Think of the last movie you saw (other than maybe The Hunger Games) or TV show you watched. What kind of role did the lead female character have? Was she the girlfriend? The wife? The mom? The damsel in distress? A housewife or maid? It’s kind of annoying, isn’t it?
A new film, Miss Representation, is trying to shed light on that fact and stop it from staying the norm, because it’s hurting the way we perceive ourselves, our futures, our options, and each other. As one supporter of the film put it, “You can’t be what you can’t see.” If women aren’t represented on TV and in movies in powerful leadership positions, it may get ingrained in our minds–even if we don’t realize it right away–that all we have to offer rests on our looks or sexuality. Being fed that message constantly prevents us from looking to achieve anything further–and is, in effect, a form of sexism, because it’s keeping us down. If you actually read into Snow White and the Huntsman a little bit, Charlize Theron’s evil queen actually is a commentary on that: All of her power rests in her appearance of youth and beauty. (And of course, the underlying message that women in power in general are usually portrayed as evil is a problem in itself.)
Sure, you’re pretty–gorgeous, in fact!–but that’s not all that you are. You’re also super smart (here are two girls who prove it!) and funny and special and amazing. It’d be nice to see that portrayed onscreen so we’re not relegated to seeing girls in movies and on TV just playing the eye rolling girlfriend all the time–the token hottie who has no real character development, goals, or personality.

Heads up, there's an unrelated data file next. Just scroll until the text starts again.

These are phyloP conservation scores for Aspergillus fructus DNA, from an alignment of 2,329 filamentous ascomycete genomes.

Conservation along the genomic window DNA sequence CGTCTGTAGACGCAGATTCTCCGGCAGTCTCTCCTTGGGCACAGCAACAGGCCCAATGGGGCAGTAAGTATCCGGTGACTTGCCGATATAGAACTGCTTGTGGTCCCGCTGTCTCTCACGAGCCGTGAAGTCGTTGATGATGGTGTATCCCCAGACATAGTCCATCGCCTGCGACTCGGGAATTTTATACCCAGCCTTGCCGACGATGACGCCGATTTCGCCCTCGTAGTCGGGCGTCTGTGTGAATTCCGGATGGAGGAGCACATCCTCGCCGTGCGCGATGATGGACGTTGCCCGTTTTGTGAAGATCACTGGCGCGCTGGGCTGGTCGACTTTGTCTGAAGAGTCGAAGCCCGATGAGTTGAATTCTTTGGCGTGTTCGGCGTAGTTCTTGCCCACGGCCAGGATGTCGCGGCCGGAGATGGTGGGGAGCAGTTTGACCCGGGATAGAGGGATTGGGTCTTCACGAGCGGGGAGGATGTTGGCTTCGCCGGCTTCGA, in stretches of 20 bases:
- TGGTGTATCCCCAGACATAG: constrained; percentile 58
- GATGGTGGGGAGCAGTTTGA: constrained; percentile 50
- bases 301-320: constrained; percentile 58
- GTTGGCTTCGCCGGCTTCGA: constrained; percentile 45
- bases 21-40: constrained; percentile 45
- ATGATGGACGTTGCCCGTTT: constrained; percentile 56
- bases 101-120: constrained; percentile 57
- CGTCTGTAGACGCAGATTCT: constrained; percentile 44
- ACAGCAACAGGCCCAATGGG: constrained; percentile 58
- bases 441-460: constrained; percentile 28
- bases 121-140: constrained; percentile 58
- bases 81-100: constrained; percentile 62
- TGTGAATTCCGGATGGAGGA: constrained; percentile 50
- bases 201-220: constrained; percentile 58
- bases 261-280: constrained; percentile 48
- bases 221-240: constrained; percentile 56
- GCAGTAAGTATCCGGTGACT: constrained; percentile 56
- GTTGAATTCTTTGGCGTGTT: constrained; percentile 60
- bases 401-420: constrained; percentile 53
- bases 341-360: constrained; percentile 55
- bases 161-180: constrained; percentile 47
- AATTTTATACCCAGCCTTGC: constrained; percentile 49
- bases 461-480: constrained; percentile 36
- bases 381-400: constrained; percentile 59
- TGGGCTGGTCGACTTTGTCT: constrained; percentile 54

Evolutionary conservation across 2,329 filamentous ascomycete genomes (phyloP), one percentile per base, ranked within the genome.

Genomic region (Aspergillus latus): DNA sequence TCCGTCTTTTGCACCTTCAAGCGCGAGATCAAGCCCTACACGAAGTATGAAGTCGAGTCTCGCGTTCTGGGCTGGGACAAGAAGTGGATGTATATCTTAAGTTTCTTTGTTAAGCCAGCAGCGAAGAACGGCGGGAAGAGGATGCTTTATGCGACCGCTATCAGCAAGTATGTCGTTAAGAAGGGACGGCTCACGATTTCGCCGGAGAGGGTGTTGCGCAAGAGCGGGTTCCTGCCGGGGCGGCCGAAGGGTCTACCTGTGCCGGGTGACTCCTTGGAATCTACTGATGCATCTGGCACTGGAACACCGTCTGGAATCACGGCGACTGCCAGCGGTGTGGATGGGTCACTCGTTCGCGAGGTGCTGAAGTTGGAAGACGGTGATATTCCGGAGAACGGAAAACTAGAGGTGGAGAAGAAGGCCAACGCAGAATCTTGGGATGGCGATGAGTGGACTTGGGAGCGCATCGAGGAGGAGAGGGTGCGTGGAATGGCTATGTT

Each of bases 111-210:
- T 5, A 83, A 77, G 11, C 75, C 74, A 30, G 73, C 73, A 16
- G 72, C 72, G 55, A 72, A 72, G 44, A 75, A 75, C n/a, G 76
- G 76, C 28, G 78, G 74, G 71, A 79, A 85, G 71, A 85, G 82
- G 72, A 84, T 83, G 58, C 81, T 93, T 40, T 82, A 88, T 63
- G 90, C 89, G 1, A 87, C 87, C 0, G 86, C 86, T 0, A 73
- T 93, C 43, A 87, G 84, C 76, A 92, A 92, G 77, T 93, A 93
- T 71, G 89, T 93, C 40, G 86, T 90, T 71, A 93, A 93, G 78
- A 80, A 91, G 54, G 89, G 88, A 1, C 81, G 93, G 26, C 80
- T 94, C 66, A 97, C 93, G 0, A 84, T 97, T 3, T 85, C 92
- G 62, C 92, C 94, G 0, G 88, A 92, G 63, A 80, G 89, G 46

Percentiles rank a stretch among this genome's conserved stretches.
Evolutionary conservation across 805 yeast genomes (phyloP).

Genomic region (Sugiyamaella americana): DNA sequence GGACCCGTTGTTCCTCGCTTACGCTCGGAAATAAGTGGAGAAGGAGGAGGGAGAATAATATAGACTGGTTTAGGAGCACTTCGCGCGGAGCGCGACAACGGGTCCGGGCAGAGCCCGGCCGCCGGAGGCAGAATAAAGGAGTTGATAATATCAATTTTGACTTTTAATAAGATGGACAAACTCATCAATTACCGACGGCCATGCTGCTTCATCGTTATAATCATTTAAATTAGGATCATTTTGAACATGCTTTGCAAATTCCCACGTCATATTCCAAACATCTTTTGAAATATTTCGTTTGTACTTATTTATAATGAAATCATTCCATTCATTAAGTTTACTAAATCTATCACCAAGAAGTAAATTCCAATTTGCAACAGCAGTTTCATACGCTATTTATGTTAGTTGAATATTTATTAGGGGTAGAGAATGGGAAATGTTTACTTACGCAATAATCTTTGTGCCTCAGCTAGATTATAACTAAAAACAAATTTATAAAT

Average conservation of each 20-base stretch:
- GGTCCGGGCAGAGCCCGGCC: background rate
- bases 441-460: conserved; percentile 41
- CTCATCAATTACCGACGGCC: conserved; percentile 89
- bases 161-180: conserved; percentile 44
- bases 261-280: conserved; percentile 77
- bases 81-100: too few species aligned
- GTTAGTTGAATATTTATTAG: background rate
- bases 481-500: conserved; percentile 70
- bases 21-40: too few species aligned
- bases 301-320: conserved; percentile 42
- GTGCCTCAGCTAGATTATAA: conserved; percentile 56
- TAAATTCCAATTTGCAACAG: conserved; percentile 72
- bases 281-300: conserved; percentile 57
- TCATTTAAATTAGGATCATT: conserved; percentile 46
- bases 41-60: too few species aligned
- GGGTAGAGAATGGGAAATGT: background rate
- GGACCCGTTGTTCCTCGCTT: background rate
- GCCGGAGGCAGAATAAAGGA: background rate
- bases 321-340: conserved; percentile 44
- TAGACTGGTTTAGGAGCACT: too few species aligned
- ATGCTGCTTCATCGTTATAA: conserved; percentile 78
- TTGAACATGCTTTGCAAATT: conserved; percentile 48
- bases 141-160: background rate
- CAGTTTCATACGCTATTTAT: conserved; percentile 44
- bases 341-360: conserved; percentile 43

And whether we realize it or not, that influence is real. Consider this: The United States is still in 90th place (!!!!) in the world for women in government (though we have faith you guys will change that eventually, because you rule), women only make up about 3 percent (yes, 3–single digit) of powerful positions in mainstream media, and 65 percent of women and girls partake in some form of disordered eating. The fact that powerful media positions are held by men is a direct influence, whether the men mean to or not, on how we view ourselves. If all we see are tall, thin, big-boobed women and girls in our faces all the time with little to no personality or goals (save for landing a man), it’s only natural that after a while we’d begin to think that’s all we’ve got to offer or look forward to.
Miss Representation sheds light on what goes on behind the scenes of mainstream media and their limited–and often negative–portrayal of women and girls, and a lot of its information is pretty startling and will likely change the way you look at everything you take in–from magazines to movie screens to TV to the toys you played with as a kid. But our favorite part? It lets you know that you–yes, you!–can make a change in all this. Find out how here.
Are you going to see Miss Representation? Do you think women and girls are misrepresented in mainstream media? Do you think Miss Representation will make a difference in how women and girls are portrayed in the media? Tell us in the comments!